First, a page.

Please let us know if you experience any glitches on the site, if any of the Sources Cited links don’t work, or there is anything at all you can suggest to make the site even more helpful and user-friendly.

  • Jean Maclay

    Congratulations on the new website ! I’ve invited everyone I know to the launch and plan to post the videos on Facebook as well. See you at the Boston Vegetarian Food Festival in October !

  • MsAdventuress

    What a perfect blog post. Thank you SO MUCH. We need you more than ever!

    (All links opened. Some links opened in the same tab as your blog post, so I’d click the back button to get back to, and continue reading, your blog post. Some links opened in their own new tab, which I love, so I can also keep reading your blog post.)

    You are going to be a daily read and watch for me–and I plan on sharing you with many others! ♥

    • Michael Greger M.D.

      Thanks to you I went back and made sure all of the links were set to open in new tabs/windows. Don’t want you suffering whiplash from having to go back and forth! :)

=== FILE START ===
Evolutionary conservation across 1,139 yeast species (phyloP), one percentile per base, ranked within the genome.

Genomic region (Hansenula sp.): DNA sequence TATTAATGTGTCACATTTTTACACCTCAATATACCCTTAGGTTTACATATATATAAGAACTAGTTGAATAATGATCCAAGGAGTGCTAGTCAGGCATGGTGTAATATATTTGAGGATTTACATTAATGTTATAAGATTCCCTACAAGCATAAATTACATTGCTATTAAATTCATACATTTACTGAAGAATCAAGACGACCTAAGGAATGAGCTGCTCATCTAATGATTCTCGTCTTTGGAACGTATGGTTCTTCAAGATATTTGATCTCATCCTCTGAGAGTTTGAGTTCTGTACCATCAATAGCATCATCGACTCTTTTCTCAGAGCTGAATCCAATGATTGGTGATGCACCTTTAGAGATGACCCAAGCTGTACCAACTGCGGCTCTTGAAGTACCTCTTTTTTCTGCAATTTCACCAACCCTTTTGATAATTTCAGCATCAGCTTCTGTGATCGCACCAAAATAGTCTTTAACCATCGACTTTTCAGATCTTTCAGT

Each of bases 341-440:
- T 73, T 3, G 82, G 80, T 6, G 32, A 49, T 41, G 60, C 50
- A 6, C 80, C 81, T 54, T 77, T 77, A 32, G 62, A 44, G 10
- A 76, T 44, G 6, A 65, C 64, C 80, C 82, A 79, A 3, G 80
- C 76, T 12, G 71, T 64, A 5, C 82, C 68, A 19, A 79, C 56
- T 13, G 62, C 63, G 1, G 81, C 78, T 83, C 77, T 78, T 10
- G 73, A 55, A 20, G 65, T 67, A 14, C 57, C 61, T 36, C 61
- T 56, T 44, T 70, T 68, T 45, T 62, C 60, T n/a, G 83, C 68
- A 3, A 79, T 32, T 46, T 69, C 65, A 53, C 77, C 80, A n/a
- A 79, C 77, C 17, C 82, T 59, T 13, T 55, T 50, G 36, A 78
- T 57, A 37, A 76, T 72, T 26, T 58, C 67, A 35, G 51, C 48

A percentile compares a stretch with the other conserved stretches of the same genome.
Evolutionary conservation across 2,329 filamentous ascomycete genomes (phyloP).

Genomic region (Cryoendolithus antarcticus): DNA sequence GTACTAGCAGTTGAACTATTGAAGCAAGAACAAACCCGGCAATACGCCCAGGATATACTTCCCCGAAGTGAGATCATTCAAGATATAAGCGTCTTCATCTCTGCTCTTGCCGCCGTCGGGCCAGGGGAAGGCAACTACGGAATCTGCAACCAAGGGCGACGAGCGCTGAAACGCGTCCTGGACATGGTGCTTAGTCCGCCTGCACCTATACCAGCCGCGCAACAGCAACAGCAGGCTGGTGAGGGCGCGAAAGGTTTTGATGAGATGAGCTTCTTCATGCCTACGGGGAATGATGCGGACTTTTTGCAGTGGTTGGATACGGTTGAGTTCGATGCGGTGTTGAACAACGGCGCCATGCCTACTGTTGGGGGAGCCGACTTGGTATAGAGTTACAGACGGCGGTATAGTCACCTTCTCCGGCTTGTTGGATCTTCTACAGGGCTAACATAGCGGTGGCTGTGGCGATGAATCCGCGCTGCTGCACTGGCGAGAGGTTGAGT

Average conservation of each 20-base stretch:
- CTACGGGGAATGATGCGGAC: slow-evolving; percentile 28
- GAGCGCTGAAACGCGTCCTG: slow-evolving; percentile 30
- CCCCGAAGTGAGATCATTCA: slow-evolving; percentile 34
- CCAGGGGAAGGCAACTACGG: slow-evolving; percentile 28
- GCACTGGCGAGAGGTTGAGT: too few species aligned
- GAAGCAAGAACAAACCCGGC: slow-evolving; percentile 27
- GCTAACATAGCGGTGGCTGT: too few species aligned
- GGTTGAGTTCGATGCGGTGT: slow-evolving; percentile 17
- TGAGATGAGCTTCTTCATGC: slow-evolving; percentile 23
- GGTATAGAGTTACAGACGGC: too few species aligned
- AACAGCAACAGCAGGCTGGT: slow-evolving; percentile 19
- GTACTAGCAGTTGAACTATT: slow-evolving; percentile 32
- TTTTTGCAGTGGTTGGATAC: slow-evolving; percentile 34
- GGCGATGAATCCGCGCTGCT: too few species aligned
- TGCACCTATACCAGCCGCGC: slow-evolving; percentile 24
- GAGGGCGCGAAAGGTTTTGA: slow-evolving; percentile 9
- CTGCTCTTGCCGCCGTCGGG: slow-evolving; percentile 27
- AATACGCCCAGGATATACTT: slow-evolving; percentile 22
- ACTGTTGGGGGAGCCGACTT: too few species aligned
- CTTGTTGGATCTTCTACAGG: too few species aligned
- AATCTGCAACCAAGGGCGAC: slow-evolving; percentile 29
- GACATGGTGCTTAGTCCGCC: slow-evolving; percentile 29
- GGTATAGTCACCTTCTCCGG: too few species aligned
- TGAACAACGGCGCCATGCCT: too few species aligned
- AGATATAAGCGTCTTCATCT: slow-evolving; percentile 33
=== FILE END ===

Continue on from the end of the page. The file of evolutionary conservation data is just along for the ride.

• allenk1

    my first visit.i like what i see so far,and will be checking this sight a lot more often

    • Michael Greger M.D.

      Thanks for leaving a comment–I’m glad you’re finding it useful.

  • http://www.facebook.com/profile.php?id=676800493 Benjamin Stone

    It will be revealing to hear what the President has to say about his diet. Last he spoke of it, it was pesco-vegan if I recall. Strict no-fat vegan with occasional fish. Conceptually this seems like it may be ideal for many health issues, if one is careful to source fish low in the food chain (minimal heavy metal contamination), rich in n3, B12, D, etc.